5. "All Along the Watchtower" (1967)
You could say that jokes and theft are the twin poles of Dylan's art, and this 12-line masterpiece about a joker (who believes he's being robbed) and a thief (who thinks everything's a joke) penetrates to the core of his work. "Watchtower" is among Dylan's most haunting tunes: Built around an austere arrangement and Dylan's spooked croon, it starts like a ballad that's going to go on for a long while. But as soon as the joker and the thief get their opening statements, the song ends with an ominous image – two riders approaching – leaving listeners to fill in the blanks.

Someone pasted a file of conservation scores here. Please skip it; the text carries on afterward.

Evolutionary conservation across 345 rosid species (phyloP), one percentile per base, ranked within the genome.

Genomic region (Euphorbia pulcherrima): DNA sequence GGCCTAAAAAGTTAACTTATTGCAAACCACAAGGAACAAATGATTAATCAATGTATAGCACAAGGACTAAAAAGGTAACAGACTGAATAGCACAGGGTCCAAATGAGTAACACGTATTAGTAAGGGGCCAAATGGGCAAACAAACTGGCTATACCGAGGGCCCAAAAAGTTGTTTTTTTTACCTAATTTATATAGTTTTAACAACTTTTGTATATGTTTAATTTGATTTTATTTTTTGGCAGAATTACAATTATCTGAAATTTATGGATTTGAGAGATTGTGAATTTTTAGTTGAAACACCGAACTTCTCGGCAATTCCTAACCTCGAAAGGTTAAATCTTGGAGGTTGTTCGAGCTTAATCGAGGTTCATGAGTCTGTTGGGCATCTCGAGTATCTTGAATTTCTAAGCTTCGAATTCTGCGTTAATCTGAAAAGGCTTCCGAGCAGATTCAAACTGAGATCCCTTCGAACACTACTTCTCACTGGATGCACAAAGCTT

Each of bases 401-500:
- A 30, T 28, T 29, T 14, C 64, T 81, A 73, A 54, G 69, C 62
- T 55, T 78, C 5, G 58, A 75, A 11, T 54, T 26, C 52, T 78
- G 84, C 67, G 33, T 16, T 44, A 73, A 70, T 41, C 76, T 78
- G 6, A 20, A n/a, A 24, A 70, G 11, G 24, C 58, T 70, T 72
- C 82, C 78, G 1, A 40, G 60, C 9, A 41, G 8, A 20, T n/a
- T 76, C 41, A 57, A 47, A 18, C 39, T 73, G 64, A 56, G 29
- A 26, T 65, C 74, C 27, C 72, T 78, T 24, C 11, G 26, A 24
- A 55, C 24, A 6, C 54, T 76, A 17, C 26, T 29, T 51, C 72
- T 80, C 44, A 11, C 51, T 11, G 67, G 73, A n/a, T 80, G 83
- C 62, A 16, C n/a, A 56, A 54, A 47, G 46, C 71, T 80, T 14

Jimi Hendrix's reading of "Watchtower" is one of the few Dylan covers that has permanently affected the way Dylan himself plays the song. Hendrix started recording his cover within weeks of John Wesley Harding's release, fleshing out the song into something stunningly intense. "He played [my songs] the way I would have done them if I was him," Dylan later said of Hendrix.